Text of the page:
Saturday, August 6, 2005

City hall vs. spontaneous order

City manager and resident Wormtongue Jeff Fielding, having bent the ears of council in favour of the creative cities concept, is now trying to sell his report to the liberal artistic crowd in a panel at the Fringe Festival, normally a receptive audience for redistribution schemes. But…

Several […] questioned the need to spend millions of dollars in public money on a performing arts centre most artists couldn't afford to attend.

"To what extent do you subsidize something on the high end?" asked [Julie] Glaser, who said he [sic] would prefer the city to help performing arts venues that aren't always busy.

"We need support at smaller venues (including the Grand Theatre and the Aeolian Hall) to be overflowing."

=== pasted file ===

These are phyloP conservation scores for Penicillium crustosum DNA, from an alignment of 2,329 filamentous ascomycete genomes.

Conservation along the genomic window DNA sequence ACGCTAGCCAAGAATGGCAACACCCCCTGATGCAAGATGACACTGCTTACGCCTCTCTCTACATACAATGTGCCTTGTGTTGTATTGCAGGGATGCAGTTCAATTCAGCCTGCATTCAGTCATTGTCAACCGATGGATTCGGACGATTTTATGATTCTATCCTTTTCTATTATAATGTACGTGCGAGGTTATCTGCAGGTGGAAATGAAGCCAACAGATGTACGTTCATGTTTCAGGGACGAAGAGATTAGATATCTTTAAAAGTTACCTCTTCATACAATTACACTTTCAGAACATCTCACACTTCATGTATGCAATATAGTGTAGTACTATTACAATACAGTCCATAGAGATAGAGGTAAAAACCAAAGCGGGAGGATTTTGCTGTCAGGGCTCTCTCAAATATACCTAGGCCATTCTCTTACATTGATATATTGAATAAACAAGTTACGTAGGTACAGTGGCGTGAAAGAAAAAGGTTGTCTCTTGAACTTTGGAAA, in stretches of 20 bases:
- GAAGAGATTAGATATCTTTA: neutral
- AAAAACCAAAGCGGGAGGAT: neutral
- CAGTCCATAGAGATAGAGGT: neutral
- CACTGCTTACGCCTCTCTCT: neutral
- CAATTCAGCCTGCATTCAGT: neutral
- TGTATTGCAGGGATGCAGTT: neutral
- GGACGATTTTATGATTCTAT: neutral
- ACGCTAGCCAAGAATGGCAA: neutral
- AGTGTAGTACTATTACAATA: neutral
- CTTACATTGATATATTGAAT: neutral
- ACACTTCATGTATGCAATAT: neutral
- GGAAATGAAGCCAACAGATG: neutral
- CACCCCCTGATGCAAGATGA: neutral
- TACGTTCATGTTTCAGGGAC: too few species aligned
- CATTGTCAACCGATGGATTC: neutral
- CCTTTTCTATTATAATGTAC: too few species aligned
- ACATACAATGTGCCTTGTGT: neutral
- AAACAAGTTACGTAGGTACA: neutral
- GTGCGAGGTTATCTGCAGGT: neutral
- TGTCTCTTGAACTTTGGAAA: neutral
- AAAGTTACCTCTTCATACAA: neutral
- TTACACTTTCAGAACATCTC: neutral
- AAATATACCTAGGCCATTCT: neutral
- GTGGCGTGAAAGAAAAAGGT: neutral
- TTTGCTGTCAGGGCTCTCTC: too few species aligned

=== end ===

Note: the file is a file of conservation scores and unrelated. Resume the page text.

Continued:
Unfortunately for Fielding's efforts to create a culture division at city hall, the leftists see right through the concept as a redistributive scheme to the middle and upper classes, although their objections are not philosophical but pecuniary. If Fielding swings a little swag in the direction of their constituency, their public complaisance can be purchased for all that matters. It would seem that complaisance is really all that can be attained given the remarkable lack of enthusiasm for the project in the city, suggesting that even if implemented, the creative cities report's recommendations will impact little more perceptibly than rises in property tax and a few more employment opportunites for like-minded people in the culture division.

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